Volcanic Springs

Geysers, Hot Springs,
Mud Pots, and Fumaroles

Shoshone Geyser Basin, Minute Man Group - page 2

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Southwest of Soap Kettle another previously very active geyser can be found. Little Bulger Geyser was a regular performer up until 1985 and is more or less dormant since then.

Little Bulger Geyser:

Little Bulger Geyser, Shoshone Basin Yellowstone

Bulger Geyser, Shoshone Geyser Basin
Little Bulgers runoff passes the small spring SMMGNN029 on its way down to Shoshone Creek.


Hot spring SMMGNN029, Shoshone Basin Yellowstone

A few feet downstream of SMMGNN029 the stunning blue pool SMMGNN038 occupies the riverbank. It is also known as USGS #12 and shows weak geyser activity on rare occasions.


Hot spring SMMGNN038, Shoshone Basin Yellowstone

Neighbor of SMMGNN038 to the east is the geyser SMMGNN037 (UNNG-SHO-11). It erupts up to 3 feet high every 9-15 minutes, but only if nearby Shield Geyser is not active. Otherwise Shields runoff cools the feature below trigger temperature.

Geyser SMMGNN037 (UNNG-SHO-11):

Hot spring SMMGNN037 (UNNG-SHO-11), Shoshone Basin Yellowstone

A little bit farther southwest on the riverbank Five Crater Spring displays something special. Its vent is covered by a thin sinter ledge with five openings, so each of its frequent eruptions is split up into five separate water jets.

Five Crater Spring:

Five Crater Spring Shoshone Basin Yellowstone

Five Crater Spring
Proceeding south, one of the most impressive motifs of Minute Man Group opens up. Rosette Spring and Iron Spring in front of Minute Man Geyser, Shield Geyser, and Gourd Spring.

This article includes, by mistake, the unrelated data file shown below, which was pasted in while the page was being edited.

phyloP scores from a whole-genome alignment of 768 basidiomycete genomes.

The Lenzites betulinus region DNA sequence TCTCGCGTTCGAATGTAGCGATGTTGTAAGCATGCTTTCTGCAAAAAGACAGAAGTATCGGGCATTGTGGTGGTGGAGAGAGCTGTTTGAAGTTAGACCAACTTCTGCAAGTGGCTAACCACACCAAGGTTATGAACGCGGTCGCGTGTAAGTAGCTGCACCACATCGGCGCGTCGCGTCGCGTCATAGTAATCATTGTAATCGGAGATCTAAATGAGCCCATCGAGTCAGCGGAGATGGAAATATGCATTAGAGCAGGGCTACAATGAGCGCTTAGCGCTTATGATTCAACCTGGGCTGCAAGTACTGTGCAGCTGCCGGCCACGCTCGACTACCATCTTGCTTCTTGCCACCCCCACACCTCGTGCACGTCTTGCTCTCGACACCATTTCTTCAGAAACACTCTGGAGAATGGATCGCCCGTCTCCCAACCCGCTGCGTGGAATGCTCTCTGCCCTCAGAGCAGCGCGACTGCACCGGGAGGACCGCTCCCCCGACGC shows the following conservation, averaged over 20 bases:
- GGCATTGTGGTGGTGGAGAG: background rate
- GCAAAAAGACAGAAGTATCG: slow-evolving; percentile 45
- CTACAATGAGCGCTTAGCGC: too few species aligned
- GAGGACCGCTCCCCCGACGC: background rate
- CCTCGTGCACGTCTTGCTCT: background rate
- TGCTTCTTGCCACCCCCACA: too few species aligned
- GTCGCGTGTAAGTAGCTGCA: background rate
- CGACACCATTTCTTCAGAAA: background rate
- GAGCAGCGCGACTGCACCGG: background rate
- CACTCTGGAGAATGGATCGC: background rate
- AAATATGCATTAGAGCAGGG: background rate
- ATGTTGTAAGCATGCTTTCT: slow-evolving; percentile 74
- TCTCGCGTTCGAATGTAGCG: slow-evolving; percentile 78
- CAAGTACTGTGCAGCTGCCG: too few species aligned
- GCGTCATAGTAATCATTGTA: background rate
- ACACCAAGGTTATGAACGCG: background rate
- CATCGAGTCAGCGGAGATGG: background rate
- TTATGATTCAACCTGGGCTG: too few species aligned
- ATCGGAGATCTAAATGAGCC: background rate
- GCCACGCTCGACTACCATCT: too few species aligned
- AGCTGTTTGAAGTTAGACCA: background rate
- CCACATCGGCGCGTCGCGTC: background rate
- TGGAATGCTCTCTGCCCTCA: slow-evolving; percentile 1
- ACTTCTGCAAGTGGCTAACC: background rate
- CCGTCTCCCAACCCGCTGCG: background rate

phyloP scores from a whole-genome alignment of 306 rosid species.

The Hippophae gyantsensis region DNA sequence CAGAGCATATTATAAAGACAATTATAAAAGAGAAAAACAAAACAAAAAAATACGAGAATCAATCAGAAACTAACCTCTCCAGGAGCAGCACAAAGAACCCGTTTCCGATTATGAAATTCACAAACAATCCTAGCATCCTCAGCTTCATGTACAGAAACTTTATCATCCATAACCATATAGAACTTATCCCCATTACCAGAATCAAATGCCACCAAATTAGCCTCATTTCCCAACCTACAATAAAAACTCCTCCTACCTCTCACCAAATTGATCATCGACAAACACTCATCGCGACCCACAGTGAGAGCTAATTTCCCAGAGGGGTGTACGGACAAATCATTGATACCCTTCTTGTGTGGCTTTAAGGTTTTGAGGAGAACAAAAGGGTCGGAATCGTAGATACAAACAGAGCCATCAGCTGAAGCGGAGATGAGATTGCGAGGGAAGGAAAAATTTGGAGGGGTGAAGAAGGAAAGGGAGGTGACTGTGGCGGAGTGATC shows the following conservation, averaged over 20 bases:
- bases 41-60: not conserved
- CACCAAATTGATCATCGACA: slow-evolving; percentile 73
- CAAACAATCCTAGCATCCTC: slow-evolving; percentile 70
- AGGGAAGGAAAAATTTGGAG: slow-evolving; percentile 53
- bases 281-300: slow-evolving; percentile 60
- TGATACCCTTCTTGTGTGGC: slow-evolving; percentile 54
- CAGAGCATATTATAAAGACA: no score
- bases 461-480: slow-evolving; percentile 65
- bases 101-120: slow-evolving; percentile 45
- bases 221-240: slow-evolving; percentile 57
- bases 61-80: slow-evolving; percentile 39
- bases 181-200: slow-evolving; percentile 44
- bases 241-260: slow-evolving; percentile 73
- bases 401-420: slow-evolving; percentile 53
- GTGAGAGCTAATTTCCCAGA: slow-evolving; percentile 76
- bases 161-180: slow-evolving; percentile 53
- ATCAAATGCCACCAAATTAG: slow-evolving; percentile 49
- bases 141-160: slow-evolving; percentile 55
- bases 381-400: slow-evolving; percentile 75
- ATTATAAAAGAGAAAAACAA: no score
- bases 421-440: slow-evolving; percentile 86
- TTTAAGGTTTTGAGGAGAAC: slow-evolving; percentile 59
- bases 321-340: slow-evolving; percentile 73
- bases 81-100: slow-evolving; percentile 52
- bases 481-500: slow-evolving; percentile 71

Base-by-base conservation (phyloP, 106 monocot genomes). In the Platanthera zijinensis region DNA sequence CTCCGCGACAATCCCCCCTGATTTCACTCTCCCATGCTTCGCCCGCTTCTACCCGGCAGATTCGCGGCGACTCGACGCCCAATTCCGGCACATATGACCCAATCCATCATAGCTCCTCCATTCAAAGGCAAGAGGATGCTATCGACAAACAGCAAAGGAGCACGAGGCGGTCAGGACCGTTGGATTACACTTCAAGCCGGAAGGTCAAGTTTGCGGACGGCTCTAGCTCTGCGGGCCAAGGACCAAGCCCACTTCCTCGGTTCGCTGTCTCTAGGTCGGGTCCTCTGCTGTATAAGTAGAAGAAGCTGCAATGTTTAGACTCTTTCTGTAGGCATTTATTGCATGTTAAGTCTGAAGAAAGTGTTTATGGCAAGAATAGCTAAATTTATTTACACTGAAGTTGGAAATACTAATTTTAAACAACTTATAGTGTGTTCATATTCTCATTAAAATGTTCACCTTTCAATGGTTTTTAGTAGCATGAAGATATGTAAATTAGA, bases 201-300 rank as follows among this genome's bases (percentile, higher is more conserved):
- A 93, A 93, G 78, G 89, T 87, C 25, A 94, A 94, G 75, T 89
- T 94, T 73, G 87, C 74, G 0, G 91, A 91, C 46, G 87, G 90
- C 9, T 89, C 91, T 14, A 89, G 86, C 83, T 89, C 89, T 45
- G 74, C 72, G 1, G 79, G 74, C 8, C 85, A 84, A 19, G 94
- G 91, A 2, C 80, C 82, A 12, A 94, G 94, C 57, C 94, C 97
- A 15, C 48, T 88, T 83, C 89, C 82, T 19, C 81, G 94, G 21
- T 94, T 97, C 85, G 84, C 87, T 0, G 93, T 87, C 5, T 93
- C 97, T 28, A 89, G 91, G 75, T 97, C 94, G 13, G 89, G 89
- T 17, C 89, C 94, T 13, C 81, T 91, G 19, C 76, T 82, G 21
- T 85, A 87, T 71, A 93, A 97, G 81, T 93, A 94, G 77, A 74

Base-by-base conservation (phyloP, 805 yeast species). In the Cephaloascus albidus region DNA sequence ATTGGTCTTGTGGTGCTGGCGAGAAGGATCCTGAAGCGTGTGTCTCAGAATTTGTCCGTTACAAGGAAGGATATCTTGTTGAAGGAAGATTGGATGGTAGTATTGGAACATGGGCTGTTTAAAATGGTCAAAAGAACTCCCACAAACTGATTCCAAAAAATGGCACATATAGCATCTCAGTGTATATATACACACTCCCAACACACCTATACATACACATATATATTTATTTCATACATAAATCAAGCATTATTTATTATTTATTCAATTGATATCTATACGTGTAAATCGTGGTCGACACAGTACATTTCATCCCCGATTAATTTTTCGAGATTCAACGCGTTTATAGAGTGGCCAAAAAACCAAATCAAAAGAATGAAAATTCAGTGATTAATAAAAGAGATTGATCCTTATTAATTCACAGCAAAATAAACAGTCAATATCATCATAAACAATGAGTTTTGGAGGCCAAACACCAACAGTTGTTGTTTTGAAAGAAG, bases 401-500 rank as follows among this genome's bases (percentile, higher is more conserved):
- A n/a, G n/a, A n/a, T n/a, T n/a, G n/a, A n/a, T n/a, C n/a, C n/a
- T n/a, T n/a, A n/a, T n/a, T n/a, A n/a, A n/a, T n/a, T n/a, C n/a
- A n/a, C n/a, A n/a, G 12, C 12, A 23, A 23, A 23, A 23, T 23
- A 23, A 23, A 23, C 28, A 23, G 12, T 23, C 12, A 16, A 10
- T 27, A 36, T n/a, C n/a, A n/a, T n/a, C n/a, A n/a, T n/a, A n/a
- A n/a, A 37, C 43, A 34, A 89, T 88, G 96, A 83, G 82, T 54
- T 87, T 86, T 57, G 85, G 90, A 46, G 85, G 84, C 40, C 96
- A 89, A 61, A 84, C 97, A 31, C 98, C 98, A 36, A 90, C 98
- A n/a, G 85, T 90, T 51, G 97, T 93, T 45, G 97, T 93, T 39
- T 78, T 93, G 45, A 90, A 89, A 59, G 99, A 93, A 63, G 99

Rosette Spring:

Rosette Spring, Shoshone Basin Yellowstone

Rosette Spring, Shoshone Geyser Basin

Iron Spring:

Iron Spring, Shoshone Basin Yellowstone

Iron Spring, Shoshone Geyser Basin
Shield Geyser is very frequently active. Its intervals range between some minutes and a few hours. However, the eruptions are not very high, usually around 1 m (3 feet).

Shield Geyser, forming a large bubble:

Shield Geyser, Shoshone Basin Yellowstone

Shield Geyser, Shoshone Geyser Basin
Gourd Spring west of Shield Geyser seems to be connected to it, since both geysers mostly erupt simultaneously. Gourd's eruptions are even a little bit lower than Shield's.

Shield Geyser and Gourd Spring:

Shield Geyser and Gourd Spring, Shoshone Basin Yellowstone

Shield Geyser and Gourd Spring, Shoshone Geyser Basin
The most impressive frequently playing geyser of Shoshone Basin is Minute Man Geyser. Its play is cyclic. Approximately every 7 hours a series of more than 100 individual bursts starts, lasting 2 to 4 hours. The time span between the angled bursts is only a few minutes, hence the name. Usually Minute Man Geyser spouts up to 6 m (20 feet) high. The clearly visible vent at the bottom of the blue pool in front of the geyser cone is known to join Minute Man's eruptions on rare occasions.

Minute Man Geyser:

Minute Man Geyser Shoshone Basin Yellowstone

Minute Man Geyser, Shoshone Geyser Basin

On the backside Minute Man Geyser's cone is very nicely ornamented:

Minute Man Geyser Shoshone Basin Yellowstone

Minute Man Geyser, Shoshone Geyser Basin
White Crater Spring marks the southern edge of Minute Man Group.

White Crater Spring:

White Crater Spring, Shoshone Basin Yellowstone

White Crater Spring, Shoshone Geyser Basin

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